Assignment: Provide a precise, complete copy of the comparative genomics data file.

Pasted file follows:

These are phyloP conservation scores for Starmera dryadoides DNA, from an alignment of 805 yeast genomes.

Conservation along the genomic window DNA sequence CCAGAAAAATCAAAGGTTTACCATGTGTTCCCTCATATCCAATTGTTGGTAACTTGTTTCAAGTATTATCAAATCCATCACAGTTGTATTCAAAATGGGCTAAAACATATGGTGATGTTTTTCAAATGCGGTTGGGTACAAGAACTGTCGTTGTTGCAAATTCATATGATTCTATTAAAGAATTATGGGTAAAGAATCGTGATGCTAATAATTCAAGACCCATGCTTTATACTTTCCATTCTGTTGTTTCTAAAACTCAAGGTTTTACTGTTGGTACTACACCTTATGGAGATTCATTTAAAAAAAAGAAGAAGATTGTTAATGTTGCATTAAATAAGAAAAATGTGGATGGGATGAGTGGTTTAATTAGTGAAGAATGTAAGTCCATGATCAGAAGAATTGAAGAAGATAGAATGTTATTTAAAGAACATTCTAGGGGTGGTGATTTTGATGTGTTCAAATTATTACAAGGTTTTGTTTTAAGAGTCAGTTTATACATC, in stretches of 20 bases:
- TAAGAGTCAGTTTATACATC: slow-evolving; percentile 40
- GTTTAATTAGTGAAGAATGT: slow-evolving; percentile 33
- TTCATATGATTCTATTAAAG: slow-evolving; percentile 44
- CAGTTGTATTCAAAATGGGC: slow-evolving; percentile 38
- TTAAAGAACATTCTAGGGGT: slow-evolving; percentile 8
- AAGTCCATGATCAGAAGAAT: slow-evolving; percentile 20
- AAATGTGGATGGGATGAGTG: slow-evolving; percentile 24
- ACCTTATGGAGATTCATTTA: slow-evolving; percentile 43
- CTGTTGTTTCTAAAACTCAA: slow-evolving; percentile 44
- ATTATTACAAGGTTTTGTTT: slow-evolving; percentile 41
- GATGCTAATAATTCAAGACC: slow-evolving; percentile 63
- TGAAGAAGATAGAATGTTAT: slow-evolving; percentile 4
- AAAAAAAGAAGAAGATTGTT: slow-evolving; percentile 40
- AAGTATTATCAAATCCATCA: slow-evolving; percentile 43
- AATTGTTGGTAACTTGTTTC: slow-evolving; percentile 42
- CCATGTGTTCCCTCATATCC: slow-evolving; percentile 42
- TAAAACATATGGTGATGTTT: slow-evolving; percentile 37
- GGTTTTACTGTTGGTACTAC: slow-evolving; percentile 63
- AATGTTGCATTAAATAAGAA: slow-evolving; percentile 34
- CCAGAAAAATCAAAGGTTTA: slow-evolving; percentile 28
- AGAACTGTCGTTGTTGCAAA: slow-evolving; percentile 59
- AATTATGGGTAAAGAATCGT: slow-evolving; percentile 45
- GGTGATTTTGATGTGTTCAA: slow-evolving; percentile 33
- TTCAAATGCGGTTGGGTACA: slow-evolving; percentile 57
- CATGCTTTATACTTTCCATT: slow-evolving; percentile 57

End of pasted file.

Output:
These are phyloP conservation scores for Starmera dryadoides DNA, from an alignment of 805 yeast genomes.

Conservation along the genomic window DNA sequence CCAGAAAAATCAAAGGTTTACCATGTGTTCCCTCATATCCAATTGTTGGTAACTTGTTTCAAGTATTATCAAATCCATCACAGTTGTATTCAAAATGGGCTAAAACATATGGTGATGTTTTTCAAATGCGGTTGGGTACAAGAACTGTCGTTGTTGCAAATTCATATGATTCTATTAAAGAATTATGGGTAAAGAATCGTGATGCTAATAATTCAAGACCCATGCTTTATACTTTCCATTCTGTTGTTTCTAAAACTCAAGGTTTTACTGTTGGTACTACACCTTATGGAGATTCATTTAAAAAAAAGAAGAAGATTGTTAATGTTGCATTAAATAAGAAAAATGTGGATGGGATGAGTGGTTTAATTAGTGAAGAATGTAAGTCCATGATCAGAAGAATTGAAGAAGATAGAATGTTATTTAAAGAACATTCTAGGGGTGGTGATTTTGATGTGTTCAAATTATTACAAGGTTTTGTTTTAAGAGTCAGTTTATACATC, in stretches of 20 bases:
- TAAGAGTCAGTTTATACATC: slow-evolving; percentile 40
- GTTTAATTAGTGAAGAATGT: slow-evolving; percentile 33
- TTCATATGATTCTATTAAAG: slow-evolving; percentile 44
- CAGTTGTATTCAAAATGGGC: slow-evolving; percentile 38
- TTAAAGAACATTCTAGGGGT: slow-evolving; percentile 8
- AAGTCCATGATCAGAAGAAT: slow-evolving; percentile 20
- AAATGTGGATGGGATGAGTG: slow-evolving; percentile 24
- ACCTTATGGAGATTCATTTA: slow-evolving; percentile 43
- CTGTTGTTTCTAAAACTCAA: slow-evolving; percentile 44
- ATTATTACAAGGTTTTGTTT: slow-evolving; percentile 41
- GATGCTAATAATTCAAGACC: slow-evolving; percentile 63
- TGAAGAAGATAGAATGTTAT: slow-evolving; percentile 4
- AAAAAAAGAAGAAGATTGTT: slow-evolving; percentile 40
- AAGTATTATCAAATCCATCA: slow-evolving; percentile 43
- AATTGTTGGTAACTTGTTTC: slow-evolving; percentile 42
- CCATGTGTTCCCTCATATCC: slow-evolving; percentile 42
- TAAAACATATGGTGATGTTT: slow-evolving; percentile 37
- GGTTTTACTGTTGGTACTAC: slow-evolving; percentile 63
- AATGTTGCATTAAATAAGAA: slow-evolving; percentile 34
- CCAGAAAAATCAAAGGTTTA: slow-evolving; percentile 28
- AGAACTGTCGTTGTTGCAAA: slow-evolving; percentile 59
- AATTATGGGTAAAGAATCGT: slow-evolving; percentile 45
- GGTGATTTTGATGTGTTCAA: slow-evolving; percentile 33
- TTCAAATGCGGTTGGGTACA: slow-evolving; percentile 57
- CATGCTTTATACTTTCCATT: slow-evolving; percentile 57